Soon the rolling terrain and trying to keep up with the pack was taking it's toll on me, but just in time we came upon Tony parked along the roadside with cold drinks and Subway. The food was just the ticket I needed, and I stuck with the others all the way through Pinehurst and Southern Pines- a beautiful scenic ride that we all enjoyed immensely. At about the 95 mile mark I got gapped off the back on an uphill and I just let them go. I had 20 miles to go till the next controle at Spring Lake and I knew that yo-yoing off the back would wear me out more than just spinning it out. I had a great tailwind the whole way through Ft. Bragg, riding through deserted pine forest all alone. When I got to Spring Lake John O. was still there, not wanting to try to stay with the group that had already left. I ran through my checklist quickly, but while my back was turned John and Joel took off!

Tony set up a lunch rest stop for us on route!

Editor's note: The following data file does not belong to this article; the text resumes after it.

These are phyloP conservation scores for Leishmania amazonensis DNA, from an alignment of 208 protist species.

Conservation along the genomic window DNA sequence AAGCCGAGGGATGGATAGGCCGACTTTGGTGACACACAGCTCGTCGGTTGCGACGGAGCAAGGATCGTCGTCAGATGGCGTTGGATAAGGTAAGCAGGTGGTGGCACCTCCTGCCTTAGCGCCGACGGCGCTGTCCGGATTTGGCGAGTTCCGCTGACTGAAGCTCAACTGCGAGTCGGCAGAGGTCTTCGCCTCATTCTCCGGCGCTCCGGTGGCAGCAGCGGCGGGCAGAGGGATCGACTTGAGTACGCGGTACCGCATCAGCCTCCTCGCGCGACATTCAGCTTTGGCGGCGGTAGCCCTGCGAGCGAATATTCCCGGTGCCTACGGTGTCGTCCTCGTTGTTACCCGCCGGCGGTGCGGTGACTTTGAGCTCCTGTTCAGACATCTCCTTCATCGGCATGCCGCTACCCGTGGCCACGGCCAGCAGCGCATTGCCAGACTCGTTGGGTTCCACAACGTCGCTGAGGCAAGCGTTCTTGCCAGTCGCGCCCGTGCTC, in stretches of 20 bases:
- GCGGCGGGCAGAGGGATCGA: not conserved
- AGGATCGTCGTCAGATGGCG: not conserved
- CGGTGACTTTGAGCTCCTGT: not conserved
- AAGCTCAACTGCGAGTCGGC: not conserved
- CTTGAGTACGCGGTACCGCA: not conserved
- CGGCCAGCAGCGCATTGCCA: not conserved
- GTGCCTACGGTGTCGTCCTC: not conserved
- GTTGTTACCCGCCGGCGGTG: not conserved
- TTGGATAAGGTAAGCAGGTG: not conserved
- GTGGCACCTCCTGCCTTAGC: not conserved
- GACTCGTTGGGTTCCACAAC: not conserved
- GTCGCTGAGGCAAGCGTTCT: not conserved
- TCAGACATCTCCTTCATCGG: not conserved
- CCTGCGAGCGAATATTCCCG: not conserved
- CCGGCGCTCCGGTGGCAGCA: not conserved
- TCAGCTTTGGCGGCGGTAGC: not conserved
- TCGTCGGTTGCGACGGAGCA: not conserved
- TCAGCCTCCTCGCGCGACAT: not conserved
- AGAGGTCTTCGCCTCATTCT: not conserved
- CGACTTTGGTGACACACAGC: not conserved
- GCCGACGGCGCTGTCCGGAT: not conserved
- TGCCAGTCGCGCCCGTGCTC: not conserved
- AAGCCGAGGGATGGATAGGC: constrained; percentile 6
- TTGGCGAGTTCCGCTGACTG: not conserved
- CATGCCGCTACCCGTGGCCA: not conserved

I decided to go catch them, and lucky for me they weren't in hammer mode. When I got them in sight I could tell they were just spinning along, riding side-by-side and chatting almost as if they were waiting for me. We rode together for quite awhile, but eventually I just had to ride my own pace. John stuck with me and we rolled into the Erwin controle together. We had a nice relaxing stop, and I went ahead and put on my reflective sash and put my arm warmers back on to prepare for the darkness that would descend during the next 58 mile stretch back to Lumberton. John was great about sticking with me, even though I was slowing him down. Just outside of Fayetteville we were caught by a group of three and we tagged along with them for a bit. There was a turn off of Middle Rd. onto Dunn Rd, and for some reason we all misread the cue sheet and thought we were entering the town of Dunn, NC. At a crossroads we spotted a Baldino's Subs and John and I decided to stop while the rest went on ahead. One day I'll have to try a Baldino's sub again to see if they really taste as good as this one did after 165 miles on the bike! While we were stopped I put my leg warmers back on and put fresh batteries in my headlamp. I also texted Geof to tell him we were in Dunn! We wondered why there were officers from the Fayetteville Police Dept. having dinner at the sub shop in Dunn, but we still didn't put 2 and 2 together.